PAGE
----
Art Is My Outlet for Coping With Scleroderma
When I was diagnosed with scleroderma at 19, it was dumped into my lap. The doctor simply looked at me and said, “Get your affairs in order and work as long as you can. Scleroderma has no cure and will ultimately take your life.”
To say I was affected mentally by this news would be the understatement of the century. I felt so confused and alone. I folded myself into my car, holding tightly the slip of paper that had “scleroderma” written on it in black ink, which the front office clerk had handed me as I left. I had no idea what scleroderma even was. How was I going to manage an illness when I didn’t know how I’d acquired it or how I could get rid of it?
As I reflect on the day my old life ended and my new life as a chronically ill patient began, I can see that I wasn’t mentally prepared for what would follow. I don’t think any scleroderma patient ever is.
How illness affects my mental health
My life as a patient has been a mashup of highs and lows. I’ve had moments when I felt out of control and terrified of my body, followed by moments when I felt capable of overcoming anything.
My life has felt like a battle of the fittest, mentally and physically. But scleroderma will always be the first to cross the finish line in every race, leaving me with a participatory ribbon and a pat on the back for effort.
Deny, deny, deny
Life with scleroderma was chaotic. It took everything I had to pick up the pieces of my shattered hopes and dreams and superglue them back together so I could function as an adult.
For years, I lived in denial of my disease and its emotional toll on me. I was too young to understand myself as a woman, let alone a woman with a potentially terminal illness. How could I heal my broken heart and pick up the pieces of my life when I wasn’t even old enough to drink a beer?
I looked completely normal on the outside. My makeup was perfect, my clothes were tidy, my appearance was as neat as a pin. But underneath, with scleroderma nipping at my heels, I was crying out, “Help! Can anybody out there hear me?”
My mantra had been, “If I ignore it, it’ll go away,” but I knew that front would only hold for so long. Ignoring my illness left me tearing at the walls of my subconscious, trying to find a way out of what I was feeling. I needed a lifeline that could rescue my emotional well-being.
And then, I rediscovered my love for art and painting.
Painting rainbows of happiness helps
As a teen, I dabbled in painting, but it was never more than a hobby. After I got sick, I figured I had plenty of free time on my hands. Perhaps I could blow off steam by throwing paint on a canvas.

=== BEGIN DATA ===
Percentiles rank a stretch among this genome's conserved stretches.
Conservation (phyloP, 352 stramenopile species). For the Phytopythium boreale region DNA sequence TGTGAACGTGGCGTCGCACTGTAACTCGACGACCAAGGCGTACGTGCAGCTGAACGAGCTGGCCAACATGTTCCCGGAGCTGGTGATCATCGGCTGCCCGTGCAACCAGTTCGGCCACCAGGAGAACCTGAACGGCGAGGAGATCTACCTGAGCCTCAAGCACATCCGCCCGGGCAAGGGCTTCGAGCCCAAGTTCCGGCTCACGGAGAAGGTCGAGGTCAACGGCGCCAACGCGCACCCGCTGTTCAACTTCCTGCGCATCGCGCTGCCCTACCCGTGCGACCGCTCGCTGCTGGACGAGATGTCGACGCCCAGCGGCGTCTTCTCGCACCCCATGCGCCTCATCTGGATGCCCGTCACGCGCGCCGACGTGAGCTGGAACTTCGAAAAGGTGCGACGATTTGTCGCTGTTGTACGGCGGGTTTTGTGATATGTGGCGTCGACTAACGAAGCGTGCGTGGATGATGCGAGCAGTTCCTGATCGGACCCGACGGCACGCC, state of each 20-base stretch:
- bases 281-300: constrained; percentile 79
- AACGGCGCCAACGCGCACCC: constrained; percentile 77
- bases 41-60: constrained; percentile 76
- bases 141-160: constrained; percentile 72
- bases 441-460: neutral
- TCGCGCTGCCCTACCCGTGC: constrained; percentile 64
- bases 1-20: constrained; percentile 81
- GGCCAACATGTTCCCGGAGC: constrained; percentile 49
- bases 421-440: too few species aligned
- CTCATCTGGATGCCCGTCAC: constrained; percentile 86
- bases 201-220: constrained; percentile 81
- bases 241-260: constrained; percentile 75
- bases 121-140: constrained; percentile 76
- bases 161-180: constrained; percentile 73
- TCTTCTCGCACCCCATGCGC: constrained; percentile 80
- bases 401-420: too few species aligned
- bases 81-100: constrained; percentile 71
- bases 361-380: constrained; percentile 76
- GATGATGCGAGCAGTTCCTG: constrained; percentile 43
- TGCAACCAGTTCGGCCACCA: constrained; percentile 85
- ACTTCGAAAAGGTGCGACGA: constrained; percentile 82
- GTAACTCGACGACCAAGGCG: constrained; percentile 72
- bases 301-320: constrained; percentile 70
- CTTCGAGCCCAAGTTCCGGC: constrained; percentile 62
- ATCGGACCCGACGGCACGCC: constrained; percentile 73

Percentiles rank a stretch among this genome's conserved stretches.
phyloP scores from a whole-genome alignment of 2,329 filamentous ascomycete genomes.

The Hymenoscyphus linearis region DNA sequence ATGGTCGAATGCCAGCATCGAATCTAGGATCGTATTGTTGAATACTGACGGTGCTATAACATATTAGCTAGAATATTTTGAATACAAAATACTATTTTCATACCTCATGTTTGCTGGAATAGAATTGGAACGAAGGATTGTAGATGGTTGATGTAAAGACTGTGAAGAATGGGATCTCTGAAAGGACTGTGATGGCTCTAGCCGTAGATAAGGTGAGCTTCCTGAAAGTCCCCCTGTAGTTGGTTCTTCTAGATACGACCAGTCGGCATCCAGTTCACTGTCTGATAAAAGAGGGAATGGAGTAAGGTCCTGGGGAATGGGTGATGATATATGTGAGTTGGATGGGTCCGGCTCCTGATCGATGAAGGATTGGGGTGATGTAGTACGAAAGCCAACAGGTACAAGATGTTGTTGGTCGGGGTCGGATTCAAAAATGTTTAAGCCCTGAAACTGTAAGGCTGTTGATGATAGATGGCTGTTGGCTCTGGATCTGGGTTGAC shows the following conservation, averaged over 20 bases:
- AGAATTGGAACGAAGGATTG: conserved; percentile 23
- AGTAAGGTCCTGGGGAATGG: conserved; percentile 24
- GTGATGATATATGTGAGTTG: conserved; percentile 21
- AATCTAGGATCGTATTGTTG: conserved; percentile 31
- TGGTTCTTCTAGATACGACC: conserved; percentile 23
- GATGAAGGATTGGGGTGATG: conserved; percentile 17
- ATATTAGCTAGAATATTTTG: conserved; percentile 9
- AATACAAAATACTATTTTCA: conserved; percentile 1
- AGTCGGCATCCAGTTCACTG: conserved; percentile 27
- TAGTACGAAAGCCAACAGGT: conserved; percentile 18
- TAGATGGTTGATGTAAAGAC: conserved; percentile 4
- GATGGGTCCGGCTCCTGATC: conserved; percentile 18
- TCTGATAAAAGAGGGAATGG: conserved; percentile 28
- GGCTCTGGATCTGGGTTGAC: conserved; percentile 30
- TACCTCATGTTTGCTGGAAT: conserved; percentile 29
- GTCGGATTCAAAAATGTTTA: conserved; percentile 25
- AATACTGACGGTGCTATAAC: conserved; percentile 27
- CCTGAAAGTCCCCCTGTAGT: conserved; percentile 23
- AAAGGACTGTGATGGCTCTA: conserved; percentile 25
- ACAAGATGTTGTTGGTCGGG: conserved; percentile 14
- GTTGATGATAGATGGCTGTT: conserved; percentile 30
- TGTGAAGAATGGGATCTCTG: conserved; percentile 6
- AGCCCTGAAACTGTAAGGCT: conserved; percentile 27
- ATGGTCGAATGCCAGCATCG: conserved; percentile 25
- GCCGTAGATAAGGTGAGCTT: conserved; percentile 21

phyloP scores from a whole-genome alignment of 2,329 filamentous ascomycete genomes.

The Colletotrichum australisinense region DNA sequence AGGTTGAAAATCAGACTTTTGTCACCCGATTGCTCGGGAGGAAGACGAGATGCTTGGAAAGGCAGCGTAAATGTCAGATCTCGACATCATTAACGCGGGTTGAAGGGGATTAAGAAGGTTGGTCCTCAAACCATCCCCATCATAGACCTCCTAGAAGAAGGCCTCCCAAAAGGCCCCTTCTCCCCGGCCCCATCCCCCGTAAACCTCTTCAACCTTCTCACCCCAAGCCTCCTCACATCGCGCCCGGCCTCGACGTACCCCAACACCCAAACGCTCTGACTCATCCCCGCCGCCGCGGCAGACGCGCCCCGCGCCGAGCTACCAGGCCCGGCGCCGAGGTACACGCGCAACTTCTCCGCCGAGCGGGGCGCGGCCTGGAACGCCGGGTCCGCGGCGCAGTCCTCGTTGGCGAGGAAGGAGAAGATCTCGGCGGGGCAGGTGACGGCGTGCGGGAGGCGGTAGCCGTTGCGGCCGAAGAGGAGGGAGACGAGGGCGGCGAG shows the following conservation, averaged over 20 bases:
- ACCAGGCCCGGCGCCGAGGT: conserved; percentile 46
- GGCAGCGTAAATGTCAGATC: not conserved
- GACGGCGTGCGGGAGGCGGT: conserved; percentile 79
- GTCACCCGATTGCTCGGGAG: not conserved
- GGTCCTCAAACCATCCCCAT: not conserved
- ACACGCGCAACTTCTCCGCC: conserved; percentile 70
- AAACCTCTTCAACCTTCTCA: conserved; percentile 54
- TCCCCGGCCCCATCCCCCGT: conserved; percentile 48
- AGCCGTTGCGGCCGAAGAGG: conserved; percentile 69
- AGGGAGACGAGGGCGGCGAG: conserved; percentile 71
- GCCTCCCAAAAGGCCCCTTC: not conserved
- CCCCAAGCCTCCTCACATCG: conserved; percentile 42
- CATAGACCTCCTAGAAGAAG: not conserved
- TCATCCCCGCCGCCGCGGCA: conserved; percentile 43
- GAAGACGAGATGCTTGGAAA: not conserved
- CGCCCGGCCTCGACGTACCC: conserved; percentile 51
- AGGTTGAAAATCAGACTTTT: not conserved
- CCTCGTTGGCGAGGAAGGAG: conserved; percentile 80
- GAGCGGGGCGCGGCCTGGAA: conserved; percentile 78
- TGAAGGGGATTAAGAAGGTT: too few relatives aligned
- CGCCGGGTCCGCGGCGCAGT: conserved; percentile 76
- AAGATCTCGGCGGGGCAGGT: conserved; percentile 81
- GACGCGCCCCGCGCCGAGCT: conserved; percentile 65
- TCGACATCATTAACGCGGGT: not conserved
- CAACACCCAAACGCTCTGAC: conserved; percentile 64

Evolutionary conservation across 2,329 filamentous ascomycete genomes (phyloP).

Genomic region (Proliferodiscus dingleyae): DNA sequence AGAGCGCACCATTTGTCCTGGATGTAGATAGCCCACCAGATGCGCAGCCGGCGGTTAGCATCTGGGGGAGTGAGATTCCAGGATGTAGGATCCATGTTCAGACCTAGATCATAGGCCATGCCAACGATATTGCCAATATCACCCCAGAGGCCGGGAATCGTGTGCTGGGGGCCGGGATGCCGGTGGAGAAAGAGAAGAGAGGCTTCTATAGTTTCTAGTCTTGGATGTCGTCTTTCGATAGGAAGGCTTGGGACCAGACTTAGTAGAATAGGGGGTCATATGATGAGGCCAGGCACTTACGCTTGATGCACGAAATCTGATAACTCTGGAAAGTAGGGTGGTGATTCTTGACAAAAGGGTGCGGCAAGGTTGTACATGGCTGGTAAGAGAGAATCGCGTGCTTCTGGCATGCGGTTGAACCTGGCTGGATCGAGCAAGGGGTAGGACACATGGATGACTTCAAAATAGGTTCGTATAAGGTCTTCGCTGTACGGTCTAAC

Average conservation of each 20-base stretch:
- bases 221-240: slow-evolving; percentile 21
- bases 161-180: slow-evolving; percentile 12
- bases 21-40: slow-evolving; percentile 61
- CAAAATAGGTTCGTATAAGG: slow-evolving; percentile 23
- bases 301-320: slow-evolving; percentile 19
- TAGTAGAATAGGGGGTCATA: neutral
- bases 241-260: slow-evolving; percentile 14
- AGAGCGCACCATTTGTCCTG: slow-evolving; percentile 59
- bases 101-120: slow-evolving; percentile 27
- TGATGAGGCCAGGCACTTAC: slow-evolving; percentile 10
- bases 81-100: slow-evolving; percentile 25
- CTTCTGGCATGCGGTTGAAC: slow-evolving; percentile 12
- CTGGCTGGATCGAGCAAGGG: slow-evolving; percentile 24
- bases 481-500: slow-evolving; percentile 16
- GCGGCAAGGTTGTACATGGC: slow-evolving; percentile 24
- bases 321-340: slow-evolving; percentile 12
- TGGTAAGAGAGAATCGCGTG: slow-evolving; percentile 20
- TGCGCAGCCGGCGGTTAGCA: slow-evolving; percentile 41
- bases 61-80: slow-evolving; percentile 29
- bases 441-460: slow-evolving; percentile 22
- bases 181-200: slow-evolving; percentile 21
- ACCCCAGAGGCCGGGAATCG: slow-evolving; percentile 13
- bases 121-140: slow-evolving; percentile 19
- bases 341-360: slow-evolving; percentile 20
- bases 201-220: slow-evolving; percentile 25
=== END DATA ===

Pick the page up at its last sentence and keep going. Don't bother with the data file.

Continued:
The start was rough, but my artwork got better, and painting became a healthy way for me to express my emotions — rather than blowing things up or lighting trash cans on fire. It has given me the freedom and creativity to express my anger, pain, and frustration. With swift strokes of a brush and the vivid colors of acrylic paint, I can skillfully combine bold designs and robust colors and shapes to create something spectacular. Painting allows me to work through my emotions, process my grief, and transform my fear and rage into something beautiful.
My family and friends have even started commissioning me to paint pieces for them. This hasn’t been about earning money, though. Expressing myself through art has greatly benefited my mental health.
Scleroderma will never just go away, and I’ll never be OK with having the disease. But I have made my peace with it, and art has helped me to get there. It’s a way to cope with the realities of my illness and expel my demons. Painting helps me to keep a cool head, and at the same time, gift the people I love with unique pieces of art to remember me by.
Note: Scleroderma News is strictly a news and information website about the disease. It does not provide medical advice, diagnosis, or treatment. This content is not intended to be a substitute for professional medical advice, diagnosis, or treatment. Always seek the advice of your physician or other qualified health provider with any questions you may have regarding a medical condition. Never disregard professional medical advice or delay in seeking it because of something you have read on this website. The opinions expressed in this column are not those of Scleroderma News or its parent company, BioNews, and are intended to spark discussion about issues pertaining to scleroderma.